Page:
Adlai E. Stevenson memorialized, but accomplishments not always remembered
Joe Bean, of Libertyville, is visiting the Adlai Stevenson Historic Home, while preparing for a presentation about the life of Adlai Stevenson. | Joe Shuman~For Sun-Times Media
Updated: February 7, 2013 7:52AM
LINCOLNSHIRE — So much has been named after him, but so little has been learned from him. Fitting, in a way, for a man who achieved so much with so little time in the public eye.
Tuesday was the annual observance of Adlai E. Stevenson Day in Illinois, the little-known holiday celebrating the little-known background of the man after whom one of the state’s largest high schools and one of the region’s busiest interstates are named. Historian Joe Bean offered an exhibition Tuesday night — at Stevenson High School — about the man from Libertyville who became his nation’s ambassador to the world, but died less than two decades after running his first campaign.
“The purpose of the presentation is to acquaint, in most cases, I think, the public with the man, his office and the impact he had on us,” Bean said. “How did this man, elected as an unknown, become a world figure in five years?”
Bean answered that question in his exhibit: Stevenson’s speeches, particularly his use of humor.
“There was a tremendous power in his words, written or spoken,” Bean said.
Adlai E. Stevenson the Second was born into a powerful family: his grandfather, Adlai the First, served as Vice President of the United States under Grover Cleveland. Adlai II held only one public office in his life — Governor of Illinois from 1948-1952 — but his humor and honesty in the face of insurmountable opposition won him respect in both major parties.
When Gen. Dwight D. Eisenhower became the Republican presidential candidate in 1952, Stevenson was already running for a second gubernatorial term…but a weak Democratic party, finding no other contenders, drafted Stevenson to challenge the hero of World War II. Bean said that Stevenson, knowing he faced impossibly long odds, used uncommon campaign tactics.
“’I tried to get off your ballot, and I can’t,’” Bean quoted Stevenson saying during a campaign speech in Oregon. “’Please don’t vote for me.’”
They obeyed: In 1952, Eisenhower crushed Stevenson, who even failed to carry Illinois.
The outcome was the same in 1956: Stevenson ended up much like a bug does when hit by a car flying down the interstate system Eisenhower was in the middle of building.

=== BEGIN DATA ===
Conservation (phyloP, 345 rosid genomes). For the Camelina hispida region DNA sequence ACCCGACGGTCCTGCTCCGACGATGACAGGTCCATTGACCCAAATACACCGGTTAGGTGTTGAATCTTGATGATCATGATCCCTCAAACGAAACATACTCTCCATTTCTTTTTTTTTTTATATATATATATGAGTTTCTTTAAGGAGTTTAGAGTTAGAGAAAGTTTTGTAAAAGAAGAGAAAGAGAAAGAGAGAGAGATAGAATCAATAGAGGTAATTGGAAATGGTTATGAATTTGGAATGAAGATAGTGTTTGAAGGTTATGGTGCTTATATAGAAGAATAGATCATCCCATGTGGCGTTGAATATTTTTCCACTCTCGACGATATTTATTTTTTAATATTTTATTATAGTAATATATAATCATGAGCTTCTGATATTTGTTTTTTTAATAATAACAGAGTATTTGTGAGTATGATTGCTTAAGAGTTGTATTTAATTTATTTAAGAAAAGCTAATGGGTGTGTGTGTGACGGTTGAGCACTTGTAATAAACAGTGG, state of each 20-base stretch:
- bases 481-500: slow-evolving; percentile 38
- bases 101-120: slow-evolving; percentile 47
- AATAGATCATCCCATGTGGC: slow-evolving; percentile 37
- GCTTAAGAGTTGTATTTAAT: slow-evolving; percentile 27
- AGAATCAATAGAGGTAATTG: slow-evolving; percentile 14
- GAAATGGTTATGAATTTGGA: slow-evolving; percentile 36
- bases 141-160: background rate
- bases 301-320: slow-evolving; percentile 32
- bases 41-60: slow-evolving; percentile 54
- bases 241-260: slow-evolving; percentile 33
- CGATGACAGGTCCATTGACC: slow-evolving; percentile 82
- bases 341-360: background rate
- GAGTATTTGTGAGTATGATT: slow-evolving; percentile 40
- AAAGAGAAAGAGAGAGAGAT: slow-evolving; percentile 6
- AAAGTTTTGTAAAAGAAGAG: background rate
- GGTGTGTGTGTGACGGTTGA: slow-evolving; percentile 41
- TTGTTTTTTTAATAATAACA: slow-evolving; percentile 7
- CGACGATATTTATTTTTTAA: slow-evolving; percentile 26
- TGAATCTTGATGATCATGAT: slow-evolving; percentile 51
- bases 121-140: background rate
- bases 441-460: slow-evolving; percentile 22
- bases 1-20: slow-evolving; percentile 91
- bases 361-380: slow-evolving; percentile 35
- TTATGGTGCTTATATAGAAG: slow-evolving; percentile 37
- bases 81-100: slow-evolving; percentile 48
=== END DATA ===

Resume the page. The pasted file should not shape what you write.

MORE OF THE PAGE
After two national failures, Stevenson should have been mocked as a loser; Bean said that what followed was instead five years of mounting respect for a man who was clearly a leader, miscast as the opponent of a living legend. Stevenson remained politically influential, recommending policies that became part of Eisenhower, Nixon, Kennedy and Johnson agendas, publishing a book of his speeches and even being sent on a 30-nation world tour by Look Magazine, during which the private citizen met with the Emperor of Japan, the Queen of England and other heads of state.
The respect he built around the world took him to its nexus in 1961, when he became America’s ambassador to the United Nations. Stevenson held that position until he dropped dead of a heart attack on a street in London in 1965.
The news about “the Gov,” as he liked to be called, got back to Lake County as a new school district was forming a few miles south of his residence. The original School Board of District 125 — mostly a Republican area at that time — was planning on dubbing their creation Tamarack High School, denoting a species of tree common to this area.
“When Stevenson died in July 1965, they reversed course and decided to name it in his honor,” said Jim Conrey, spokesman for what became Stevenson High School.
But the decades since then have stripped some of the veneer off of Stevenson’s legacy: fellow Illinois politician Abraham Lincoln was possibly the nation’s finest President, while Chicagoan Barack Obama is its first African-American executive. Stevenson produced some effective policy and some sparkling quips (when his house burned down, he lit a cigarette from one of its embers and said “See, we’re still using the place”)…but the fact that Bean had to inform his audience of those quips evidenced how far from the public consciousness the Gov has fallen.
Bean said he keyed on Stevenson’s speechmaking, particularly his humor, as the vantage point from which to remind the current residents of his old neighborhood of the influence he wielded so well — though for such a short duration.
“This is a cliche, but it’s true: He was a man before his time,” Bean said. “So much of what he advocated in the ‘50s became the foundation of Kennedy’s New Frontier and Johnson’s Great Society. His role in the Cuban Missile Crisis is finally coming to light.
“It’s sad, I think, because he was so influential on how we live today,” Bean added. “We don’t honor the man as we should.”